Social Anxiety Disorder Is Not the Same as Being Shy
To understand the difference between being shy and having social anxiety disorder, read how Mary and Sarah, in the examples below, react to being invited to a party.
Mary is nervous at the thought of meeting new people at the party, but she is still looking forward to going and seeing her friends. At the party, a person Mary doesn't know starts talking to her. Mary begins to blush and feel uncomfortable. She avoids making eye contact with the person. After a brief talk, Mary is relieved when the person moves on to speak with someone else. Mary, now feeling relaxed, joins some of her friends and enjoys the rest of the party.
Sarah feels a strong fear just thinking about walking into the party. Her heart starts pounding and her stomach tenses up. She tries to think of a good excuse for not going, but her boss is having the party and she has to attend. In the days leading up to the party, Sarah continues to be stressed out. She worries something will happen to make her feel embarrassed or humiliated. These thoughts affect her eating and sleeping.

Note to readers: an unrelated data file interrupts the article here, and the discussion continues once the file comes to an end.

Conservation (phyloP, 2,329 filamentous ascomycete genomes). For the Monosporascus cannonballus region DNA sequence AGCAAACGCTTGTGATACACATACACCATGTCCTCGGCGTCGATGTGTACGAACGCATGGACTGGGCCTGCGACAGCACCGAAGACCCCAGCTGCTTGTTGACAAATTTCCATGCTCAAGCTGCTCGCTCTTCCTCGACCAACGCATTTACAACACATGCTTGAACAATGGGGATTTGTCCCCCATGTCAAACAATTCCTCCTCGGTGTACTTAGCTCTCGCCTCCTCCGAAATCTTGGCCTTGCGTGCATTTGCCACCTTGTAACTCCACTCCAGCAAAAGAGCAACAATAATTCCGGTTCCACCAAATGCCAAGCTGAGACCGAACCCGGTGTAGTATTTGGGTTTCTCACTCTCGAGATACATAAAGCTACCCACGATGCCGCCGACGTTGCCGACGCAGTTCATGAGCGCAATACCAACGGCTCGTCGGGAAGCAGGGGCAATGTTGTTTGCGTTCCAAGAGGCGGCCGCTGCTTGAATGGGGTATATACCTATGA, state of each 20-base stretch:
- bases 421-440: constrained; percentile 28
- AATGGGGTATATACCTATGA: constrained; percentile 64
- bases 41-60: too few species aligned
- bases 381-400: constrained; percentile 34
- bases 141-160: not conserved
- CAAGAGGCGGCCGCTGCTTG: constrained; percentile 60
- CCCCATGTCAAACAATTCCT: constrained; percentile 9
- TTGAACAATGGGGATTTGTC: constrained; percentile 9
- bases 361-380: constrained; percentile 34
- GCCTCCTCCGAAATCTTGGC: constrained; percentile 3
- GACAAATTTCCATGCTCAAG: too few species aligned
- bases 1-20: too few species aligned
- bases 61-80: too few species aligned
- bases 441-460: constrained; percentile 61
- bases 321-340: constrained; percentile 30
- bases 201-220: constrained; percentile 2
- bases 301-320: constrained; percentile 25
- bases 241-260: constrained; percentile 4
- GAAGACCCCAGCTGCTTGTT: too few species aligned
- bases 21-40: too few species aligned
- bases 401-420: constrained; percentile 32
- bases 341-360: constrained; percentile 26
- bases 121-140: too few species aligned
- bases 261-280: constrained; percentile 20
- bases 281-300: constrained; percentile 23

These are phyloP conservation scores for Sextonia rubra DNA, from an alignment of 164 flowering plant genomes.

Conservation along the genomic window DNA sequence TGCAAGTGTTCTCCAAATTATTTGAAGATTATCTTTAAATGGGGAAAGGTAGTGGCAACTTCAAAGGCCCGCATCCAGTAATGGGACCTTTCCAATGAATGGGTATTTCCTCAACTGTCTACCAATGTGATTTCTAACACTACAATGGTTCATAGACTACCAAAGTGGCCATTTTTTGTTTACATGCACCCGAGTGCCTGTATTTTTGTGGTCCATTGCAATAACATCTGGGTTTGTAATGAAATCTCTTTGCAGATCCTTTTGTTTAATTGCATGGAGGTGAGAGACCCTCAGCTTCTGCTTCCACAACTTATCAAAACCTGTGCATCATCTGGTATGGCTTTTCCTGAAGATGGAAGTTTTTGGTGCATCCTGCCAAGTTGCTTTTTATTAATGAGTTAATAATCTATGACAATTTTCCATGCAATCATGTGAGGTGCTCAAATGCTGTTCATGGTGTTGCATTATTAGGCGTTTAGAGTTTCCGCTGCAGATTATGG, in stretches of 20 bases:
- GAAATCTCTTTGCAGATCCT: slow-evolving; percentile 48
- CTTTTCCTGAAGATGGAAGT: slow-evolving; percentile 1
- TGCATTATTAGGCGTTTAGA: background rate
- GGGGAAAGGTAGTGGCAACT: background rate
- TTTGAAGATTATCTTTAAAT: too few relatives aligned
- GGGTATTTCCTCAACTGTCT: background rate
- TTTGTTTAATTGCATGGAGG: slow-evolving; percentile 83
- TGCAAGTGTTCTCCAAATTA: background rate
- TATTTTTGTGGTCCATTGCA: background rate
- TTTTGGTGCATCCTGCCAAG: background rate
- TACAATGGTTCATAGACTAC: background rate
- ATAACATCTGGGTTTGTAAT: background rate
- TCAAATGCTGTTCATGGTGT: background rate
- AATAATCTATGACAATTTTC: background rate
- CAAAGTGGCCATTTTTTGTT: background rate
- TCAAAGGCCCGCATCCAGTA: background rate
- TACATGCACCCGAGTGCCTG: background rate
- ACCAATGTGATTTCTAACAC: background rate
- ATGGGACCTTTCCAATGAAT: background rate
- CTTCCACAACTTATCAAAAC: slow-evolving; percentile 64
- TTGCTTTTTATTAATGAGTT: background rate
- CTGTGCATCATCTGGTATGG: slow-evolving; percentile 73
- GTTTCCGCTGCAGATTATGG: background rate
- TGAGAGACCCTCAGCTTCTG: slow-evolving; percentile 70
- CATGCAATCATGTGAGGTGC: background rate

At the party, Sarah feels very nervous. Her mouth is dry and her hands are shaking. She tries to stick it out as long as she can, doing her best to avoid interacting with the other people. But she goes from feeling nervous to having a panic attack. She tells a co-worker she isn't feeling well and quickly leaves the party. On the way home, she is sure people back at the party are saying negative things about how she was acting. Now she is upset about going back to her job and seeing her co-workers.
Shy versus social anxiety
Mary is shy. It's part of her personality. She's not comfortable meeting new people, but she can deal with it. Being shy doesn't really keep her from enjoying social activities. Sarah, on the other hand, has social anxiety disorder. The fear and stress of being in certain social situations is so strong that it holds her back from doing things. This is not a personality trait. It is a behavioral health condition that is affecting Sarah's quality of life and even her physical health.
There are effective treatments, such as talk therapy and medicines, to help people with social anxiety disorder. With treatment, some people are able to completely overcome the condition or at least manage the symptoms well enough to improve their overall health and enjoy life more.
If you have symptoms related to social anxiety disorder and feel you could benefit from outpatient therapy, please contact PerformCare.
Source: U.S. Department of Health and Human Services, National Institutes of Health